High density lipoprotein-cholesterol changes in children with high cholesterol levels at birth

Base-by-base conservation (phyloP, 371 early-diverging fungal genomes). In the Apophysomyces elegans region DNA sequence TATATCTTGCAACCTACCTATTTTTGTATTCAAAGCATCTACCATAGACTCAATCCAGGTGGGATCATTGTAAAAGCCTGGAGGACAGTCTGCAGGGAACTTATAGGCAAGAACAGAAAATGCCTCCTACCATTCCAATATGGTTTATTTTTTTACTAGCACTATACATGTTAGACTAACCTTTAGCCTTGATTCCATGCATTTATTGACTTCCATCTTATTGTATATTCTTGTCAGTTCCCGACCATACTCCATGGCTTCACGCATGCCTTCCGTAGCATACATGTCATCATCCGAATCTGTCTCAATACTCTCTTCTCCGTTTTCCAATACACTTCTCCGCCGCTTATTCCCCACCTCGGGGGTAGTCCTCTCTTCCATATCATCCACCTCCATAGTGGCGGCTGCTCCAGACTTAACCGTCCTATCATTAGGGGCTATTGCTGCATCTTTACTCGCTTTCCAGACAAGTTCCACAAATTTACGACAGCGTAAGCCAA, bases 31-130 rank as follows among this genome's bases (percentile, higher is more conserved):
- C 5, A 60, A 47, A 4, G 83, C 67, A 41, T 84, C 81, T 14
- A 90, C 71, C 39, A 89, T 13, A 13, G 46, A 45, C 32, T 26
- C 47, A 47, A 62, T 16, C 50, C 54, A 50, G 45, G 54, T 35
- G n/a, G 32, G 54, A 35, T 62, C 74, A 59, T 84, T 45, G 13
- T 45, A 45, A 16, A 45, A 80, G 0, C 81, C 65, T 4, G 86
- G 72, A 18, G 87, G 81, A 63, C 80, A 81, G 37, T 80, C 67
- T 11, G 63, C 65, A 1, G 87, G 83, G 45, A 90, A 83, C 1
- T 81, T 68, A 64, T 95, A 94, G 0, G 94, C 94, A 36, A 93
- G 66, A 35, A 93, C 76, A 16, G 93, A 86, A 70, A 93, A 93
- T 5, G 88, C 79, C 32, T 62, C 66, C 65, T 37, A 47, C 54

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The predictive value of serum lipoprotein concentrations at birth for the same parameters later in life is under debate. A group of 20 children displaying high total cholesterol (TC) levels at birth (group 2) were compared at age 4 years with 18 control children who had presented a normal lipoprotein profile at birth (group 1). There was a significant correlation between TC, low density lipoprotein-cholesterol, high density lipoprotein (HDL)-cholesterol, and apolipoprotein (Apo) A-I levels at age 4 years and at birth. The increases in TC and HDL-cholesterol levels from birth to age 4 years were significantly lower (P<0.05, P<0.01, respectively) in group 2 than in the control group and inversely correlated with the concentrations of these parameters at birth. The increases in HDL-cholesterol and Apo A-I levels were higher in males while those of triacylglycerol and Apo B were higher in females (P<0.05). However, the increases in TC and HDL-cholesterol were higher in controls (P<0.05). Diets of children of both groups were similar regarding the energy contribution of saturated, monounsaturated and polyunsaturated fatty acids, although children from group 2 ate less fish and ω-3 fatty acids (P<0.05). Conclusion: the present data suggest for the first time that when high density lipoprotein-cholesterol levels are high at birth, those levels increase less during the first four years of life. Moreover, low density lipoprotein-cholesterol increased about five times as much as high density lipoprotein-cholesterol did in controls and about 15 times as much as in the children with high cholesterol at birth.
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